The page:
From firstname.lastname@example.org Wed Mar 8 08:20:56 2000
Maquila workers face loss of health care
From Labor Alerts, 5 March 2000
In this alert:
MAQUILA WORKERS FACE LOSS OF HEALTH CARE
[Information provided by CISPES (Committee in Solidarity with the People of El Salvador: (212) 229-1290, <email@example.com>, <www.cispes.org>]
Maquila workers and many others in El Salvador - the majority of the population - face the loss of their constitutionally guaranteed right to health care.
The Salvadoran Social Security Institute (ISSS), which provides health care to public and private full-time workers and their dependants, is under threat of privatization. The Salvadoran government plans to sell the ISSS, in accordance with conditions of a "modernization loan" from the Inter-American Development Bank (IDB). The IDB holds much of Latin America's loan debt.
Privatization in El Salvador, as elsewhere in the global south, means a major increase in cost and a major decrease in service. Considering that even the most decent wage jobs in El Salvador do not cover basic needs for a family, the privatization of health care would mean that the majority of the country would have no access to such care.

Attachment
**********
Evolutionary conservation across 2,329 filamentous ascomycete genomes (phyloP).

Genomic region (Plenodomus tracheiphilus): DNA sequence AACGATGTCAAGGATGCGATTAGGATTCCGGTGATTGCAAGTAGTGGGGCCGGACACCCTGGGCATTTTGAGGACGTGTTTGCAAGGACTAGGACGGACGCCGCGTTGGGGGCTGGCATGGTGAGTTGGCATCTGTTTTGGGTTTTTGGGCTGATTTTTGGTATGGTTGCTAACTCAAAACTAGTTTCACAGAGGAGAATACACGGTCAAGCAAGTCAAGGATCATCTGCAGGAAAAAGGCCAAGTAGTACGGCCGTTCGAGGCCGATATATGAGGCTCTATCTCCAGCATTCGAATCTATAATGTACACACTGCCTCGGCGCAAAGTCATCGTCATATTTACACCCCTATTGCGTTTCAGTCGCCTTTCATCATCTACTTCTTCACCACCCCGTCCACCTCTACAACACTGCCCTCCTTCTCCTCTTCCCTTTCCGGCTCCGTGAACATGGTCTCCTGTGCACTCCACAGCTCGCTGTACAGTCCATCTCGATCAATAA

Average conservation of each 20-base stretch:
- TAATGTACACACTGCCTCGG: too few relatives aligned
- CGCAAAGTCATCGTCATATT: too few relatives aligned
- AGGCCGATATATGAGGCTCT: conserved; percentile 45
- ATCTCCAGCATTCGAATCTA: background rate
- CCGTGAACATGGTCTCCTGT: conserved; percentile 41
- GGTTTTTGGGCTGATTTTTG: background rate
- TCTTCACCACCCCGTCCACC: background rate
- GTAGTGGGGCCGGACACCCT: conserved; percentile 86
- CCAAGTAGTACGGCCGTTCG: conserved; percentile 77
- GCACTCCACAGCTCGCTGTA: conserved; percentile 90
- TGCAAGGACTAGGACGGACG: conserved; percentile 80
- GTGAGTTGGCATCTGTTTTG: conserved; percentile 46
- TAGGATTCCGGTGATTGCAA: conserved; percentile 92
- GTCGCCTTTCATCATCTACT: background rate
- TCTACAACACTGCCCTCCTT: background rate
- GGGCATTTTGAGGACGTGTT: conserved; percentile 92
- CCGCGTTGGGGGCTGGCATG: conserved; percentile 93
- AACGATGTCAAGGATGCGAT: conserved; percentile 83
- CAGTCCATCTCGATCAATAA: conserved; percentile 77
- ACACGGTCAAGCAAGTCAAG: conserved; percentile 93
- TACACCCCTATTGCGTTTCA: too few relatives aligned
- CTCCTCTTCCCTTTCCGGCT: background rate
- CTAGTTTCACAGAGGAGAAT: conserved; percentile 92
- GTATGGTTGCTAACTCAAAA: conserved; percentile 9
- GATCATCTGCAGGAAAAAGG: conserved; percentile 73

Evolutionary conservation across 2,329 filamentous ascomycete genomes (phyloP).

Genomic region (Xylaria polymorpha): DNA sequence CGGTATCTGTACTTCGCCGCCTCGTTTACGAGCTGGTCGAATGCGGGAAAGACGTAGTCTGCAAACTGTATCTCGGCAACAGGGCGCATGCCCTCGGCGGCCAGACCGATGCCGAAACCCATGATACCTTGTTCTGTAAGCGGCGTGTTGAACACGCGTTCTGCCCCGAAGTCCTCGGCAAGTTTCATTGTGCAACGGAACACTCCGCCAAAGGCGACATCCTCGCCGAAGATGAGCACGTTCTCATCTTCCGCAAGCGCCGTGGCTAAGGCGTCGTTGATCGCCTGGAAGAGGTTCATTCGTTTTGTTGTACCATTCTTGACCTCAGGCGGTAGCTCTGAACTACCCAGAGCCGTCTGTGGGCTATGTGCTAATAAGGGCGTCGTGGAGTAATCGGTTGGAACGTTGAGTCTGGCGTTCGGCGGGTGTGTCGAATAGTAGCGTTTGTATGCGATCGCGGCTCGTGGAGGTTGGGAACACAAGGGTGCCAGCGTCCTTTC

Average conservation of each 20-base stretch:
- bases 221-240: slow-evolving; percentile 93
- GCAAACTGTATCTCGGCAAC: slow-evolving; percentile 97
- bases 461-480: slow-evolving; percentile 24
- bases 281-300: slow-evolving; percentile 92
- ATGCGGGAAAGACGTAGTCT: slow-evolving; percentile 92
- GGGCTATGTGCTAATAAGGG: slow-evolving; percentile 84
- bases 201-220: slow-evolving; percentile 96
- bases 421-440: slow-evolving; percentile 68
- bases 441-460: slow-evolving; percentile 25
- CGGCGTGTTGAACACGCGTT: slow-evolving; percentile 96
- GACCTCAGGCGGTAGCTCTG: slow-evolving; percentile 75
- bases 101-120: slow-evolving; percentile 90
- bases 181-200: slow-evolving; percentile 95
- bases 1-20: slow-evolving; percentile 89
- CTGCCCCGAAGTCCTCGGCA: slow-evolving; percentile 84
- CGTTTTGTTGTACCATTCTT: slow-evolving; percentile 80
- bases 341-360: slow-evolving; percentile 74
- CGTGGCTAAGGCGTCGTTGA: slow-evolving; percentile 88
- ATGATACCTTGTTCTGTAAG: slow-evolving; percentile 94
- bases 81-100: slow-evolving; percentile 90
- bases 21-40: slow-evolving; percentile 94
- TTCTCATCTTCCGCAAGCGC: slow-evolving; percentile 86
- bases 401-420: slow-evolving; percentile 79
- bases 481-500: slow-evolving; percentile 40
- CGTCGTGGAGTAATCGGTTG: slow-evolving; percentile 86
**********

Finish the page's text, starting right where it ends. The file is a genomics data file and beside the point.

The Union of Working Doctors of the Social Security Institute (SIMETRISSS) and the Union of Social Security Workers (STISSS) have been on strike since November 15 to defend public health care and to oppose union-busting in El Salvador's public sector.
In response, President Francisco Flores has declared a state of emergency and has called in riot police and units of the special police forces to station tanks in front of the Social Security office and attack striking workers and doctors.
Flores plans to use final-year medical students and green cross workers as strike breakers and to move health care deliver to police and military posts.
Workers of the National Health System (which provides health care to campesinos and those not formally employed) shut down over ten national hospitals in solidarity with the Social Security health workers. Many of the hospitals were militarized, but workers took three of them back over. Communities throughout El Salvador are mobilizing with rallies and marches.
The health care unions have asked individuals - and especially organizations - around the world to sign a paid newspaper ad to President Flores. If you or your organization would like to be listed in the ad, please send the following three lines of information (not this entire alert!) to Campaign for Labor Rights by email <CLR@igc.org> or fax (541) 431-0523 before March 8:
Signing on to the ad in El Salvador.
Contributions to help cover the cost of the ad (suggested donation: $5) should be payable to "CISPES Education Fund" with a notation in the memo section "paid ad." Mail checks to CISPES, 19 West 21st Street, New York, NY 10010. Contributions in excess of the cost of the ad will go to the workers' strike fund.
The ad includes the following two letters, one to the President of El Salvador, the other to the striking workers. Final text (in Spanish) may differ slightly.
LETTER TO PRESIDENT FLORES:
March 10, 2000
Dear President Flores: